Tuesday, 17 June 2008

May TIF - Lace 3

The third piece of 'lace' was very charming but I could not envisage a way to stitch it effectively. This prevented me from progressing until I accepted that my intention to interpret the lace in my own style rather than produce an exact copy. On the original, the lace covers two thirds of the pink fabric and this segment is very lightly embellished. I decided to use a technique that I learnt on my Phase II Japanese embroidery – Suehiro. The technique is called flax leaf effect (asanoha-gake). First a grid of lines is stitched at three different angles to form a design of equilateral triangles. I used a single strand of the same DMC floss that I used for the foundation.

The grid is used to form the six-pointed stars that represent the flax leaf. A stitch similar to fly stitch is made into each triangle, with six stitches radiating from the same point to form a hexagonal design. I stitched some of the design in white to represent the area covered by lace and the remaining third in the same colour as the foundation stitches. As before, these stitches are as much to stabilise the foundation as to add interest and texture to this segment.

This is how the block looks with all the 'lace' stitched.

I really like that each piece of 'lace' has a totally different texture and weight to it.

Happy Stitching

Monday, 16 June 2008

May TIF - Lace 2

For the second piece of 'lace', I used the same method as for the first. This lace was much simpler to chart and the simple lattice foundation was easy stitching. I used a 2 into 1 twist of DMC floss throughout on this lace.

When the foundation stitches are in place the threads of the waste canvas are removed before the decorative stitches are added.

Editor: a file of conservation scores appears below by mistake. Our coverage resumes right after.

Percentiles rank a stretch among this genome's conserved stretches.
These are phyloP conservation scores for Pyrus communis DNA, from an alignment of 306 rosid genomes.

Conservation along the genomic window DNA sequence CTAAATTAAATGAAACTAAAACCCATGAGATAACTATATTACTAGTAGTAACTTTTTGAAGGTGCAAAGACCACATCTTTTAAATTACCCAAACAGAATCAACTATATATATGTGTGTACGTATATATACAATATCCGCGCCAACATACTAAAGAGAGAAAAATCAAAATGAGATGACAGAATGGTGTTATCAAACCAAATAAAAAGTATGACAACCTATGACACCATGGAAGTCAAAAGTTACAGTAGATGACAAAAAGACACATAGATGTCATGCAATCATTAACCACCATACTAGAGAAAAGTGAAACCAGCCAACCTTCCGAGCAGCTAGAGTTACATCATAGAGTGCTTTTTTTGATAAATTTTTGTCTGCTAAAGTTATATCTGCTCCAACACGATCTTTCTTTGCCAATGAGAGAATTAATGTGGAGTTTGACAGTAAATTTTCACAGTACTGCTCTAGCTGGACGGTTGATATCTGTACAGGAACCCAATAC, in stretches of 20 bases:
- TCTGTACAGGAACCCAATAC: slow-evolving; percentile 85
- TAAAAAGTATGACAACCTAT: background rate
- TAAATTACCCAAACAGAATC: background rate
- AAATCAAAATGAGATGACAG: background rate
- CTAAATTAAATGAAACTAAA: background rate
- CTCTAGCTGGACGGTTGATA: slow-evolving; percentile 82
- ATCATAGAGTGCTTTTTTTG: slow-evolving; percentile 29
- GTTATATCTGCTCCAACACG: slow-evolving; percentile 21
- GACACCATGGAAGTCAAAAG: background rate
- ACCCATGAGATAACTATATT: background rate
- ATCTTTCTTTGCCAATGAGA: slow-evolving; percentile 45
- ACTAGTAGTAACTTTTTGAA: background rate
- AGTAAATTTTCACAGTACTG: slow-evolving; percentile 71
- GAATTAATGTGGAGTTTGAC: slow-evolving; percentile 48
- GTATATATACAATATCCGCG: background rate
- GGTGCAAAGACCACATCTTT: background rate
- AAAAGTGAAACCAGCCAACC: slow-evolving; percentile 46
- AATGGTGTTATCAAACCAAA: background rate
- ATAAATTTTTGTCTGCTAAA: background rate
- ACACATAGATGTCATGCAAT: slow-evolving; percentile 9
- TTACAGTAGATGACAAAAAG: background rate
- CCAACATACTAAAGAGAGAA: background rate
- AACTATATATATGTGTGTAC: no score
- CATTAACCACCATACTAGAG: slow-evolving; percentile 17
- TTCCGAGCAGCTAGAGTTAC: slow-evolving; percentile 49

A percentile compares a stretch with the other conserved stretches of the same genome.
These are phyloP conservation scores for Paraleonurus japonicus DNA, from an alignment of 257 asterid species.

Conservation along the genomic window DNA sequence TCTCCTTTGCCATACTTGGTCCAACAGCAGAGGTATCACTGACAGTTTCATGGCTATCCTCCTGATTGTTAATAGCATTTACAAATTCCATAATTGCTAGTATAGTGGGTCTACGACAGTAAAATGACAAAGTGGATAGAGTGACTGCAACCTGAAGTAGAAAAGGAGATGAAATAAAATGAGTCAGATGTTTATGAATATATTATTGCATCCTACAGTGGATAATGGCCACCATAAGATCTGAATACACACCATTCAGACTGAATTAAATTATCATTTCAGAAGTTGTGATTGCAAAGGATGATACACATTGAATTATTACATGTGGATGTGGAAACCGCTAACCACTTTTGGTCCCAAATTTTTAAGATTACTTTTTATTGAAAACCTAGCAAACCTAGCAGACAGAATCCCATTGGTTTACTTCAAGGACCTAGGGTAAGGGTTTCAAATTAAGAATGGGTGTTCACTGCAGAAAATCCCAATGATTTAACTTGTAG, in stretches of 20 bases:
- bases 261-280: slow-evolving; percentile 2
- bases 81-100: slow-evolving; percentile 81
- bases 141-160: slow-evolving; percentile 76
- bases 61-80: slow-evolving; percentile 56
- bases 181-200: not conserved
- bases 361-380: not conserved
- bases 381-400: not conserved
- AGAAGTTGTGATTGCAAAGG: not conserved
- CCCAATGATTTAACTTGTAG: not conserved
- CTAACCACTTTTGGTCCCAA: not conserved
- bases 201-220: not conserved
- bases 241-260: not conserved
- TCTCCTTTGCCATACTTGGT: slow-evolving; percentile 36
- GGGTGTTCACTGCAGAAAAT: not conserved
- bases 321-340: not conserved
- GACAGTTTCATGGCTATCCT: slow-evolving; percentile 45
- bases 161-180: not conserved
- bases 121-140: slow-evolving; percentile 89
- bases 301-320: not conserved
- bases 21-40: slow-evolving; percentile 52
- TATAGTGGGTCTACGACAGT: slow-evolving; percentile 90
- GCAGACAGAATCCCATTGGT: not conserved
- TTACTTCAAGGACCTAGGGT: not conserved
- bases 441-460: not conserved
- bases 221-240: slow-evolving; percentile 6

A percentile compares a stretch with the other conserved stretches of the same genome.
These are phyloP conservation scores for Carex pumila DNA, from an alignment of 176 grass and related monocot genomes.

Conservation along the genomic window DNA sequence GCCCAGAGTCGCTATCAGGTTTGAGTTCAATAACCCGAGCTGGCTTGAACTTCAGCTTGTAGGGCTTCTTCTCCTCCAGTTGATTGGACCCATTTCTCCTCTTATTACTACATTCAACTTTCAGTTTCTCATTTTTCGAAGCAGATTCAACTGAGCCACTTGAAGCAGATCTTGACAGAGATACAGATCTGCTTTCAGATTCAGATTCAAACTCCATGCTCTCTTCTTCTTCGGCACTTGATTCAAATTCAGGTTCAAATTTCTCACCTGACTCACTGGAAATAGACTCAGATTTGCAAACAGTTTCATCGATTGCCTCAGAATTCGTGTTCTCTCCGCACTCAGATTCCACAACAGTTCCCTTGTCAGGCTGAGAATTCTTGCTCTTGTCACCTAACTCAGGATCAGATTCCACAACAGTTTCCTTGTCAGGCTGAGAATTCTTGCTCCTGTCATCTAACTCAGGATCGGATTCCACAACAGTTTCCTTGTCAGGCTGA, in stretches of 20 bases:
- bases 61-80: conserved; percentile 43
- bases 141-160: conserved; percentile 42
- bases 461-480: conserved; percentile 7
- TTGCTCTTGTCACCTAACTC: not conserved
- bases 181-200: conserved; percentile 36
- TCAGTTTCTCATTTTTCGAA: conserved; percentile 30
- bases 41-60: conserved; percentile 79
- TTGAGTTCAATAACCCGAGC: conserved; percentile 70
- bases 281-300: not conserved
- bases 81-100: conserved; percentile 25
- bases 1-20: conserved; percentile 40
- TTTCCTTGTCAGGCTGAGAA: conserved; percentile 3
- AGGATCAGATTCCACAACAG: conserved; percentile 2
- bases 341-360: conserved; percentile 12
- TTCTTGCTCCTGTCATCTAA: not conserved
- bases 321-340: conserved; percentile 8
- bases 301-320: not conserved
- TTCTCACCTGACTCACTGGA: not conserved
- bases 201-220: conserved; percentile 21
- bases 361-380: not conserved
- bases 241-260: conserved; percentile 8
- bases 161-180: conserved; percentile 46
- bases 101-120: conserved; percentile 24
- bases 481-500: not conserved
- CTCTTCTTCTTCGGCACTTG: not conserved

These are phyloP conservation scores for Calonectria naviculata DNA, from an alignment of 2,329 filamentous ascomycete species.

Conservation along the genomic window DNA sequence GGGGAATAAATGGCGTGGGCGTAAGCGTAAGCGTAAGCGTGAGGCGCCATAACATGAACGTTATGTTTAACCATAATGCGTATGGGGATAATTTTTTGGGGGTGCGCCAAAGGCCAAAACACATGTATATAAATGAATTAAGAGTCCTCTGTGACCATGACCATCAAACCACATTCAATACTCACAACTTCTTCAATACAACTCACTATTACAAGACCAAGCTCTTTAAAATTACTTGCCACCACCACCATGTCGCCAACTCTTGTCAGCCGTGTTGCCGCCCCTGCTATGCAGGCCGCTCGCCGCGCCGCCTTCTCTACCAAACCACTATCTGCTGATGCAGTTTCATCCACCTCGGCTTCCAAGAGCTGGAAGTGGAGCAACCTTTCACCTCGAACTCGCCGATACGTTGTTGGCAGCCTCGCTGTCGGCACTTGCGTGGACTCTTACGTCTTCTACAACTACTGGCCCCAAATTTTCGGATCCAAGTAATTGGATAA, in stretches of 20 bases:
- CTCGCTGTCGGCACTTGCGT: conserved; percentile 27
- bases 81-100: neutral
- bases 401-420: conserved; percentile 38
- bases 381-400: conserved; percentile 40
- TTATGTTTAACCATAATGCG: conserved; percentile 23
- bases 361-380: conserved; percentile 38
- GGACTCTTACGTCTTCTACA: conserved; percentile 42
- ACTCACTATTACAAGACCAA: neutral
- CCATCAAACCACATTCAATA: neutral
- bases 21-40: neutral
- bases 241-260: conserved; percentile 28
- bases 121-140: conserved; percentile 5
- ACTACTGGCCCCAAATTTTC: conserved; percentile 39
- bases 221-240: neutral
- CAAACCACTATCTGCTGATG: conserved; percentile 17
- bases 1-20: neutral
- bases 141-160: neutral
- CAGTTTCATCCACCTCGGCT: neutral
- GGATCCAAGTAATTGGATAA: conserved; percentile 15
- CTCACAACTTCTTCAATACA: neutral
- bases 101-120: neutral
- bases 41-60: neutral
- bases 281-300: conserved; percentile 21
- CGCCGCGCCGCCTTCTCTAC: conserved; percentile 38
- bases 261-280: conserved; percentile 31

On a fabric crazy quilt block the lace adds interest and varies the texture. On my stitched block it serves the additioal function of stabilising the long foundation stitches that create the fabric. Some of the threads that form the lattice are also rather long; I used small tie stitches where the lattice stitches cross to hold both the lattice and the foundation in place. To alter the texture, in places I used a cross-stitch across the squares formed by the lattice.

The original lace had small 5 petaled flowers. I used chain stitch to create the petals but they were not substantial enough; to give them more body I used needle weaving to turn them into woven picots.

This lace is not as 'pretty' as the first lace, but I think that it balances this corner with other elements on the design and it will have further embellishment later. I also like the colour combination of that blue on the buff background.

Happy Stitching

Wednesday, 11 June 2008

Comments and Tags

First I would like to thank you for your recent comments. I am really enjoying the May TIF but your kind words and support is hughly encouraging.

In addition to comments I have been tagged and been received an award. Thank you JoWynn for your interest in me and Marjorie for honouring my blog with the Arte y Pico award, I am very flattered - I will pass on the award in a seperate post.